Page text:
#68 This fawn was done as a primer for a larger commissioned work. This young whitetailed deer because of its delicate nature should be done with a light touch - lighter woodburning and colouring.

















#72 This pyrography of a wonderful picture of nuzzling wolves was woodburned on a poplar plank 13" x 11"; coloured with oil pencils blended in with solvent; and finished with 3 coats of Krylon acrylic latex gloss finish #47110.







#75 This pine mailbox with a male and female cardinal on the front and sides was done to replace the metal mailbox we had at our house. The mailbox was given to me by my wife as a birthday present to woodburn. I used the solid single temperature burner with the universal tip. Pine is one wood that doesn't burn well with the sharper tips found in the variable heat burners. This is because the wood is so soft. The birds and the berries were coloured with oil pencils. The box was finished with 2 coats of Krylon Int/Ext clear acrylic. then one coat of Krylon UV protectorwas applied.





#73 This pyrography of a Christmas scene of a sleigh filled with presents and a tree was from a card by Alina Pino, a member of the Mouth and Foot painting artists. It was done on a 4" x 6" x 1/8 " thick piece of basswood from Michaels (comes in 24" length - makes 4 'cards'). It was coloured with oil pencils blended in with solvent; and finished with 3 coats of Krylon acrylic latex gloss finish #47110. It was mounted in a "SHIM" wood frame (about $9) with the glass removed. You should not put your work in contact with glass. if you want the glass in the picture frame, put a mat around the edge to keep the pyrography off the glass.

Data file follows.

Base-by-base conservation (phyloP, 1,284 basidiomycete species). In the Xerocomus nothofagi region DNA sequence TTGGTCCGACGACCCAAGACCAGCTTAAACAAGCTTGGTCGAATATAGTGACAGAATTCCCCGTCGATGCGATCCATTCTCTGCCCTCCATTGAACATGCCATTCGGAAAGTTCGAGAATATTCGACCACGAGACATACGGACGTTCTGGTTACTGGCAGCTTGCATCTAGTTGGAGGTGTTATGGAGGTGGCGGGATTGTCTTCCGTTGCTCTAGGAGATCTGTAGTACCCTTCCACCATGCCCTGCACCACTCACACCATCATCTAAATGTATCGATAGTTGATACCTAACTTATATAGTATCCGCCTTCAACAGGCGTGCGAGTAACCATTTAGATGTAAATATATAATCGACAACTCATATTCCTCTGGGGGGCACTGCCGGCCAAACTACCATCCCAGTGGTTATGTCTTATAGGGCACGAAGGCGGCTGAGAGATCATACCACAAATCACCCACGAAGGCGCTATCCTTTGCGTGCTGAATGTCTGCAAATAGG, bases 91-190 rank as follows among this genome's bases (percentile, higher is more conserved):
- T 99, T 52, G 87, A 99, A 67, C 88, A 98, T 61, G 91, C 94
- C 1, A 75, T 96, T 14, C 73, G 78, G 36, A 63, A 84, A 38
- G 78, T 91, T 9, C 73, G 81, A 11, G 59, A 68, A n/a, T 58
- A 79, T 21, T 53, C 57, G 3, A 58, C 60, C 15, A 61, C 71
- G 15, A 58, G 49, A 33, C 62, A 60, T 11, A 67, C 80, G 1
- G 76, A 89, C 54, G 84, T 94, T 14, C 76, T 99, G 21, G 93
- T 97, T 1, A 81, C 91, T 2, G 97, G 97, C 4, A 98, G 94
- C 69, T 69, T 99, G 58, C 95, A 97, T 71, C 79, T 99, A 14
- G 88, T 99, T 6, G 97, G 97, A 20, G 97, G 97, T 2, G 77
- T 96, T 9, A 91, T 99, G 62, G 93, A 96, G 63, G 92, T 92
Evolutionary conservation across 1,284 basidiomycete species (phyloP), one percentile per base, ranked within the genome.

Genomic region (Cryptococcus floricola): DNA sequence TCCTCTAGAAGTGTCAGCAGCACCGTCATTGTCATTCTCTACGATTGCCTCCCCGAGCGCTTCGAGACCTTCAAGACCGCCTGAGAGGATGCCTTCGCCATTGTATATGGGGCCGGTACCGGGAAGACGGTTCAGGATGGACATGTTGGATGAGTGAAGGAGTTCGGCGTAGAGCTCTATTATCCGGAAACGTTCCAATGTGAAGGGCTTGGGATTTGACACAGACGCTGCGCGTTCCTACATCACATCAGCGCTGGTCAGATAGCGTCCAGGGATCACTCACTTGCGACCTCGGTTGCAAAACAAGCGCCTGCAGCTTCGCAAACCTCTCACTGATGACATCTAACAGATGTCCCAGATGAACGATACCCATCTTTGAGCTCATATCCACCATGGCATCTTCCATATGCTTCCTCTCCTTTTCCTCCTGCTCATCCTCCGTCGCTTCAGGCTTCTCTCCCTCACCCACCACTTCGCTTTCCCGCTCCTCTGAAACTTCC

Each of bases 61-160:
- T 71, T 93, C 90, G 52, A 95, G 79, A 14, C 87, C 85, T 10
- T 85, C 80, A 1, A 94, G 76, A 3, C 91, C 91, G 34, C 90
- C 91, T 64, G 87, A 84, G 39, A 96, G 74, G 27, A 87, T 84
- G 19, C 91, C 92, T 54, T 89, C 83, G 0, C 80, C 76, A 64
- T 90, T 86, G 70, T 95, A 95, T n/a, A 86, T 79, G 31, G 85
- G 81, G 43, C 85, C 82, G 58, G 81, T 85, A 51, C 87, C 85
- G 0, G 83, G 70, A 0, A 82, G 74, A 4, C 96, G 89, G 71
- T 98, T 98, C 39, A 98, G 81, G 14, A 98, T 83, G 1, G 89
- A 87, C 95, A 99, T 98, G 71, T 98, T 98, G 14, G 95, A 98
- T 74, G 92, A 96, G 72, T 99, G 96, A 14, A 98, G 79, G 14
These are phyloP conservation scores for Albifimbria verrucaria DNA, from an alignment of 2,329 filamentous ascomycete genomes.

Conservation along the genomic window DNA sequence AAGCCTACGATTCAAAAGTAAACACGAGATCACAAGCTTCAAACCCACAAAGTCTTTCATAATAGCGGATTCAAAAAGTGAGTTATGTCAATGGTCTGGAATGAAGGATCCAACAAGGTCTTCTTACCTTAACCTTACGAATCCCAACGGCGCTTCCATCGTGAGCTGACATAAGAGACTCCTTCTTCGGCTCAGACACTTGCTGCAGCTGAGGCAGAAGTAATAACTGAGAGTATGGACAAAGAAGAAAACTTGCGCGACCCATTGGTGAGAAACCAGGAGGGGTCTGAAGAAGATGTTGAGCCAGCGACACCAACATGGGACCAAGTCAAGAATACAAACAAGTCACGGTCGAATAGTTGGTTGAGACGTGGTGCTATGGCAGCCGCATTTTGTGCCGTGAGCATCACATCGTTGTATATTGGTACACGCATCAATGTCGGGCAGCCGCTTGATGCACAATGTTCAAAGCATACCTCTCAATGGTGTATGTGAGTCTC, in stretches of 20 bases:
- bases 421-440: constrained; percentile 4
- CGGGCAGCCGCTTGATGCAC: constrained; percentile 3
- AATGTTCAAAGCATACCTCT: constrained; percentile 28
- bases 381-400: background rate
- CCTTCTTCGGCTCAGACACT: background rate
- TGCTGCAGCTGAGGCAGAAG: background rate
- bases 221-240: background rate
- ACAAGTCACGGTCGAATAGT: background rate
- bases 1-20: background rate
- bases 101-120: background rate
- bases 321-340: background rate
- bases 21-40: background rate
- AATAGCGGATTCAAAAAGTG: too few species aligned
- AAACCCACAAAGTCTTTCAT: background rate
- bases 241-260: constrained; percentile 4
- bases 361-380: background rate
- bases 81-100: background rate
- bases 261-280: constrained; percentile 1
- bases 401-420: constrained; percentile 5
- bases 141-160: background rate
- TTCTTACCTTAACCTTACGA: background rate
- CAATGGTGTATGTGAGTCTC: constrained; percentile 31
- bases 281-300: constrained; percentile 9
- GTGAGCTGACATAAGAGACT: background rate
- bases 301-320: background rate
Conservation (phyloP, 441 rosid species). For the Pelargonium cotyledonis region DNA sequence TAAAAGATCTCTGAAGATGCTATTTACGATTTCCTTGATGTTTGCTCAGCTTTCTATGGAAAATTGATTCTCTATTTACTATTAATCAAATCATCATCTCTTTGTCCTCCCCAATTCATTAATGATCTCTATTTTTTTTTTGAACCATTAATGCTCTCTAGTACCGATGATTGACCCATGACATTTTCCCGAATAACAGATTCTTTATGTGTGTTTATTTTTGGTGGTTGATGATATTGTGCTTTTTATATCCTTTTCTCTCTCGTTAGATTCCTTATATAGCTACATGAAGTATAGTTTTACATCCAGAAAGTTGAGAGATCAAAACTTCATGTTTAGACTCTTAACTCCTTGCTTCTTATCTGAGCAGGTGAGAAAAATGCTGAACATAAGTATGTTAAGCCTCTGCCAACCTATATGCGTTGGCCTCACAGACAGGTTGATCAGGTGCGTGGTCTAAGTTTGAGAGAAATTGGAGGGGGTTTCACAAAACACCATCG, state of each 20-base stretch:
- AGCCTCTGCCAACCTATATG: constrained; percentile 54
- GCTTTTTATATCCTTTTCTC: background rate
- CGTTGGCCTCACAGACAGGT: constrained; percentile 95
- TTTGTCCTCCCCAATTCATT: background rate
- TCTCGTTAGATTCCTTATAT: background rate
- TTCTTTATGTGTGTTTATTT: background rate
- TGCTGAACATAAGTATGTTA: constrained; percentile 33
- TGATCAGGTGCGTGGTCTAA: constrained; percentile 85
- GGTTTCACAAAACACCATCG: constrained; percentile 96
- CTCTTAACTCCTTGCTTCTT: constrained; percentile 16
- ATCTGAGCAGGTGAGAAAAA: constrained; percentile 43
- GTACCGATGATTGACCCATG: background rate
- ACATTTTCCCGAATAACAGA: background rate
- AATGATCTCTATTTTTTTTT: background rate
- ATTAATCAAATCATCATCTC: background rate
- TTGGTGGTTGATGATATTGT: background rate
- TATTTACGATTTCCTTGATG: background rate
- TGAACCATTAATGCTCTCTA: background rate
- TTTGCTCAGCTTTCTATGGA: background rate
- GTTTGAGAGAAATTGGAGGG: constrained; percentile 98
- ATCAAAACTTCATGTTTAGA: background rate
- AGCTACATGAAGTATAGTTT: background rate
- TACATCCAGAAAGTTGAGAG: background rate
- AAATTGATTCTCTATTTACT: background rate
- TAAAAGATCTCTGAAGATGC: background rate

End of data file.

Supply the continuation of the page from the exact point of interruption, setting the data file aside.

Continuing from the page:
#74 This pyrography of Christmas bells was from an internet site with Christmas patterns. It was done on a 4" x 6" x 1/8 " thick piece of basswood from Michaels (comes in 24" length - makes 4 'cards'). It was coloured with oil pencils blended in with solvent; and finished with 3 coats of Krylon acrylic latex gloss finish #47110. It was mounted in a wood frame from K-Mart (about $4) with the glass removed.















# 82. This Wood Duck is from Walnut Hollow's Book 4 on Creative woodburning. It is done on a round of Willow 15" x 10" It has only been woodburned - no colour added. It was coated with Krylon UV acrylic spray and one coat of Krylon Latex gloss spray. The reflection into the water of the reeds and duck really make this pyrography.











# 79. A beautiful Saw-whet owl in a forest. Concept from Ontario wildlife Foundation 2002 Calendar - many wonderful pictures. The picture was taken by Bill Keay. Owl's feet/toes were adapted from Glen Loates book of Birds of North America - another wonderful source of birds. It was coated with 3 coatsof Krylon Latex gloss spray.























# 84. This action shot of two deer jumping over a log is very well designed. It should be because it was done by Glen loates, one of the premiere wildlife artists in Canada. It was very interesting to work on all the elements plus colouring the animals and the snow. It was coloured with oil-pencils and blended with odorless thinner. It was coated with three coats of Krylon Latex matte spray.


















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Last Updated September 15, 2012 by Brian Graham